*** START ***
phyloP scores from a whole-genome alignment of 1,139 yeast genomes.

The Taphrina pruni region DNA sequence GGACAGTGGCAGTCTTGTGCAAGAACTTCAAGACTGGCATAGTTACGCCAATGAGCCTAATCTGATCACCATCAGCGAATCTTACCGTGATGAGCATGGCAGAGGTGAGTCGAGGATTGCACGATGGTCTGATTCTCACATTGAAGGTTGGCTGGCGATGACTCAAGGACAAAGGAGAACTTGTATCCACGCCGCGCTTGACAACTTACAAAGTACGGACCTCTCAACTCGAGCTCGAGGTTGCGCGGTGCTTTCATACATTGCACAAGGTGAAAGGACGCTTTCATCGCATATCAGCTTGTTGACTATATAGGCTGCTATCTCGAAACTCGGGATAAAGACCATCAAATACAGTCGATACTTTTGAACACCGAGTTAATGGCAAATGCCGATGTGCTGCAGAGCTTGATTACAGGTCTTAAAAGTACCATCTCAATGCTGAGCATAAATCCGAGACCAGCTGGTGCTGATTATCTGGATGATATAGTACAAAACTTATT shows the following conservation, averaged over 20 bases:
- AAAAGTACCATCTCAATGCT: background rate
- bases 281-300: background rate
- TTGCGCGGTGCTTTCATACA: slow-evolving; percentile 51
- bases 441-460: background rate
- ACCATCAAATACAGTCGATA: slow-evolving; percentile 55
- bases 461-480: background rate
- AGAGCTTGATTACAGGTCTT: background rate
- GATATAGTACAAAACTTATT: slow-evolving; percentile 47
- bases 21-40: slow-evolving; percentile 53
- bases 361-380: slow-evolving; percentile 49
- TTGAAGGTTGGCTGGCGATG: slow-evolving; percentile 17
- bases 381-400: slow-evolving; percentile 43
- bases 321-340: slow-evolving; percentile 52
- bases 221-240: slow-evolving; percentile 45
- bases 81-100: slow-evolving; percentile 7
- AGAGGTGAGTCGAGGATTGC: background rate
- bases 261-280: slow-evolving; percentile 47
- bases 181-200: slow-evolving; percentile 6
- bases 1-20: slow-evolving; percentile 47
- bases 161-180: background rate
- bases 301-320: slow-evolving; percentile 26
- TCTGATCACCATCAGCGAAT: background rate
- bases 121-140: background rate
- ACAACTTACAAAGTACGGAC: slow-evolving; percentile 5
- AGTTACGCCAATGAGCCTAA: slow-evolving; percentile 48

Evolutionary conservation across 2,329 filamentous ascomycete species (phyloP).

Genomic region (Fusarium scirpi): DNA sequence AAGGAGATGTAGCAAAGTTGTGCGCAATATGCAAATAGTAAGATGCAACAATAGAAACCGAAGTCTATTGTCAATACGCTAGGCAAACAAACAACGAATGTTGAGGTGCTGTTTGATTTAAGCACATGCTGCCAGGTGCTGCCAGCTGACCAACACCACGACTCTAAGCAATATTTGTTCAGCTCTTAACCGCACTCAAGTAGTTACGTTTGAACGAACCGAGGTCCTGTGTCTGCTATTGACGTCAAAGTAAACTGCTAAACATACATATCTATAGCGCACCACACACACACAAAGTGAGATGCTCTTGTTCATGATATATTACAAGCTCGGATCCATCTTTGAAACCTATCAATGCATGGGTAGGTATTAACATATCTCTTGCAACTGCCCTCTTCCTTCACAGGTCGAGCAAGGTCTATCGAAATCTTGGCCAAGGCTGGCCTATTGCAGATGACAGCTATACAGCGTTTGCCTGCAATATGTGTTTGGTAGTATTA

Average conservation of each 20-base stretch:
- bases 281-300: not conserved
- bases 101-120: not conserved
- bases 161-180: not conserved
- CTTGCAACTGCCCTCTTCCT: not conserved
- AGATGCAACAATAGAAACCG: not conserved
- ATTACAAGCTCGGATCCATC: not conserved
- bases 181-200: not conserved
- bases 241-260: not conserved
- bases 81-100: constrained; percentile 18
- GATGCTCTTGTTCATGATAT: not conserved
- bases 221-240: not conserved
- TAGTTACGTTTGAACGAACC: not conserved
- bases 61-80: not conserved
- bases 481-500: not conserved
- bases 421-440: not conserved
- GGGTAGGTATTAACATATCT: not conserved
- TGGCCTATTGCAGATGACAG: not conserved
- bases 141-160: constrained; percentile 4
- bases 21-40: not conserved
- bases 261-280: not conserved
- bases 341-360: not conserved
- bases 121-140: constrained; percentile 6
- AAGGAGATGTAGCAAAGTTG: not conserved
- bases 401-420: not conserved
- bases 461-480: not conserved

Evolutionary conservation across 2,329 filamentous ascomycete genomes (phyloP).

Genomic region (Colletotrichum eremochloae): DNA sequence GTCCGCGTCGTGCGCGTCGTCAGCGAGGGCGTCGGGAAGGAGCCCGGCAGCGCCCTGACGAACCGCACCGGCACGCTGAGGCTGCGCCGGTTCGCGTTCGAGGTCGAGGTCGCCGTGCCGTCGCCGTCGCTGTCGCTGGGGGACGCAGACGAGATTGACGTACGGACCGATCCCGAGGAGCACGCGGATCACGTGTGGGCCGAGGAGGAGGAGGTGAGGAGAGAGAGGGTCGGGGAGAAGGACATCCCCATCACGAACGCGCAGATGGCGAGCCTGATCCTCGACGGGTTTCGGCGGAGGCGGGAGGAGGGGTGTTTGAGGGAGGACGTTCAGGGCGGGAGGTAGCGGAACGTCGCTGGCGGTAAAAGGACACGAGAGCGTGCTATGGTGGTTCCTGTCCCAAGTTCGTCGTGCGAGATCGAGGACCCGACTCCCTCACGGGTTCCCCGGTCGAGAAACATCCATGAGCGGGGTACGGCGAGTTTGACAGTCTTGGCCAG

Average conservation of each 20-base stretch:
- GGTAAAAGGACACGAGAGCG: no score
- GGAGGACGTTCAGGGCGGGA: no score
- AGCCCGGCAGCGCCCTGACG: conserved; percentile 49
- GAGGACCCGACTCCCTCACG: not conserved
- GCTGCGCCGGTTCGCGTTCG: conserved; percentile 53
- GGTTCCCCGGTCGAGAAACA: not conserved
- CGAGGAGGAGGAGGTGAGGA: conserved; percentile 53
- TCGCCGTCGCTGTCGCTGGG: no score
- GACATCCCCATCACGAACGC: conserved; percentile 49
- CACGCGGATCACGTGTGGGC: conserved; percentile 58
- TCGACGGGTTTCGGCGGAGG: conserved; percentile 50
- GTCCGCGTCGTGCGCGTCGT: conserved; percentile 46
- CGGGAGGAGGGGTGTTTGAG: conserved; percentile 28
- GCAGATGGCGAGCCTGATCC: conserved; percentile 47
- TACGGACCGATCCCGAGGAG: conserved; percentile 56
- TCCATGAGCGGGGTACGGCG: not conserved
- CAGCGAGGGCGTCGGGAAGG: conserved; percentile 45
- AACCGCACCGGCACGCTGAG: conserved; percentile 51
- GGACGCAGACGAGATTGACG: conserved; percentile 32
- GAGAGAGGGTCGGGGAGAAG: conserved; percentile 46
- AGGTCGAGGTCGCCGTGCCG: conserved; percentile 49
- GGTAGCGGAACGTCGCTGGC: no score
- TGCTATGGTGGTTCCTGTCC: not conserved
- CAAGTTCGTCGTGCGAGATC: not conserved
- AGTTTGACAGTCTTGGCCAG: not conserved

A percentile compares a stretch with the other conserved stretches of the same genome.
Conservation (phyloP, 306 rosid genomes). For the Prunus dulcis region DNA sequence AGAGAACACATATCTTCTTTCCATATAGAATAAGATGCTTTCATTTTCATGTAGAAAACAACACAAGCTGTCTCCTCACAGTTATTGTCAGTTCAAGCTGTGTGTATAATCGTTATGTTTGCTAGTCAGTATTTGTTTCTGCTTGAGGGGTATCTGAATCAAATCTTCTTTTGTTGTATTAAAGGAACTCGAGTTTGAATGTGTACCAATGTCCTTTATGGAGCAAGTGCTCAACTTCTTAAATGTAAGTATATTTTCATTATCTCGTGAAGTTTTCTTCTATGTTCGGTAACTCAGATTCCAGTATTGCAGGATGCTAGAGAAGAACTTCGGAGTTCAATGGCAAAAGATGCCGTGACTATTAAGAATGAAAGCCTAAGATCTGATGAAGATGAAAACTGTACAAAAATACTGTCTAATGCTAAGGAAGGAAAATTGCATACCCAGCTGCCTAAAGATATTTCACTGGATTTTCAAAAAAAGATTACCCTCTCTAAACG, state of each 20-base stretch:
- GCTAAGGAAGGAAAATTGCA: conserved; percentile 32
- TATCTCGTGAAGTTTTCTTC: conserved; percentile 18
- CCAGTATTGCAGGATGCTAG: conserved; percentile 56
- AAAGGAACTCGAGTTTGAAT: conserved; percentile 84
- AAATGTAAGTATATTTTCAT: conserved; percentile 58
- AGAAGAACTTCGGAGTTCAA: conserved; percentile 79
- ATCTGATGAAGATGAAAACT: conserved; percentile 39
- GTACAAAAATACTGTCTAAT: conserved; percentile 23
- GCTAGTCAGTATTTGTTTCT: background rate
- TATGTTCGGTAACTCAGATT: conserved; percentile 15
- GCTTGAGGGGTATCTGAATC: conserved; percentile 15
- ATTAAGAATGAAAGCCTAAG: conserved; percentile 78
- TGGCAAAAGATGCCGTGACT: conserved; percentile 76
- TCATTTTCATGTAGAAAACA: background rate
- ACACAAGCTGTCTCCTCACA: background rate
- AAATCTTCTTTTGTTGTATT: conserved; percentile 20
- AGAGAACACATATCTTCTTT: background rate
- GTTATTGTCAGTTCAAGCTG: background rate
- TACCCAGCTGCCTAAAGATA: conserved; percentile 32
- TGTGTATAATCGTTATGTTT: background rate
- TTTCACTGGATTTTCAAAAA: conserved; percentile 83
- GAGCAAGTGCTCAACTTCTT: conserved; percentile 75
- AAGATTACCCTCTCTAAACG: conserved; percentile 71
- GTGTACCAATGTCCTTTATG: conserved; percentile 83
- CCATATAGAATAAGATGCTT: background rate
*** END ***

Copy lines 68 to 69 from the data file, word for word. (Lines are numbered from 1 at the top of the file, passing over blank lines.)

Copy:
- CACGCGGATCACGTGTGGGC: conserved; percentile 58
- TCGACGGGTTTCGGCGGAGG: conserved; percentile 50